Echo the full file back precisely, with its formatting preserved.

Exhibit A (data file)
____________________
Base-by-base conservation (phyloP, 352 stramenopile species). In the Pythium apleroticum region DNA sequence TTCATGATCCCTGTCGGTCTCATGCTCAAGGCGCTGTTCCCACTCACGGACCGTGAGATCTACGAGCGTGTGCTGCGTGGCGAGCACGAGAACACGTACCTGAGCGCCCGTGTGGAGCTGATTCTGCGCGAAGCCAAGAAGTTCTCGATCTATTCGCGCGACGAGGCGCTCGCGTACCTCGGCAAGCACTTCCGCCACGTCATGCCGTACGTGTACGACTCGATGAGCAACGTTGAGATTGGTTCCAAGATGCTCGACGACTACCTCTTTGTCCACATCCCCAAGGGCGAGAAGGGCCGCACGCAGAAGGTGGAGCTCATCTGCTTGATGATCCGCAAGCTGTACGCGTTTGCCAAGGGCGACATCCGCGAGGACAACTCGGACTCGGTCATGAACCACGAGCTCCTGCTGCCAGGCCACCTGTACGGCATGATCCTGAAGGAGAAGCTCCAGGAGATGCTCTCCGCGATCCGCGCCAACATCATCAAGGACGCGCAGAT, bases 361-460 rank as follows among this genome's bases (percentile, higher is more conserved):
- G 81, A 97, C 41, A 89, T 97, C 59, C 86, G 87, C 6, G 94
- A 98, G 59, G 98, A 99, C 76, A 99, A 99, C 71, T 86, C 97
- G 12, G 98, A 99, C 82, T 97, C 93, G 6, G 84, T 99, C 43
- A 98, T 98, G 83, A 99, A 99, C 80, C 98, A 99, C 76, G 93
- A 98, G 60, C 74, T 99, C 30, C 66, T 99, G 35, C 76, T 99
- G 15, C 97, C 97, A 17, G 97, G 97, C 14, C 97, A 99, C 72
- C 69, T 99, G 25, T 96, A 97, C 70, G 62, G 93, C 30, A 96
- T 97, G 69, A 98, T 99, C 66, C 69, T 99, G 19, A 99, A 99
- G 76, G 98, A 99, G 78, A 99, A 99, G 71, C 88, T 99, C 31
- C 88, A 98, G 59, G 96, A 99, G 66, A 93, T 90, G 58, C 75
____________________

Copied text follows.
Base-by-base conservation (phyloP, 352 stramenopile species). In the Pythium apleroticum region DNA sequence TTCATGATCCCTGTCGGTCTCATGCTCAAGGCGCTGTTCCCACTCACGGACCGTGAGATCTACGAGCGTGTGCTGCGTGGCGAGCACGAGAACACGTACCTGAGCGCCCGTGTGGAGCTGATTCTGCGCGAAGCCAAGAAGTTCTCGATCTATTCGCGCGACGAGGCGCTCGCGTACCTCGGCAAGCACTTCCGCCACGTCATGCCGTACGTGTACGACTCGATGAGCAACGTTGAGATTGGTTCCAAGATGCTCGACGACTACCTCTTTGTCCACATCCCCAAGGGCGAGAAGGGCCGCACGCAGAAGGTGGAGCTCATCTGCTTGATGATCCGCAAGCTGTACGCGTTTGCCAAGGGCGACATCCGCGAGGACAACTCGGACTCGGTCATGAACCACGAGCTCCTGCTGCCAGGCCACCTGTACGGCATGATCCTGAAGGAGAAGCTCCAGGAGATGCTCTCCGCGATCCGCGCCAACATCATCAAGGACGCGCAGAT, bases 361-460 rank as follows among this genome's bases (percentile, higher is more conserved):
- G 81, A 97, C 41, A 89, T 97, C 59, C 86, G 87, C 6, G 94
- A 98, G 59, G 98, A 99, C 76, A 99, A 99, C 71, T 86, C 97
- G 12, G 98, A 99, C 82, T 97, C 93, G 6, G 84, T 99, C 43
- A 98, T 98, G 83, A 99, A 99, C 80, C 98, A 99, C 76, G 93
- A 98, G 60, C 74, T 99, C 30, C 66, T 99, G 35, C 76, T 99
- G 15, C 97, C 97, A 17, G 97, G 97, C 14, C 97, A 99, C 72
- C 69, T 99, G 25, T 96, A 97, C 70, G 62, G 93, C 30, A 96
- T 97, G 69, A 98, T 99, C 66, C 69, T 99, G 19, A 99, A 99
- G 76, G 98, A 99, G 78, A 99, A 99, G 71, C 88, T 99, C 31
- C 88, A 98, G 59, G 96, A 99, G 66, A 93, T 90, G 58, C 75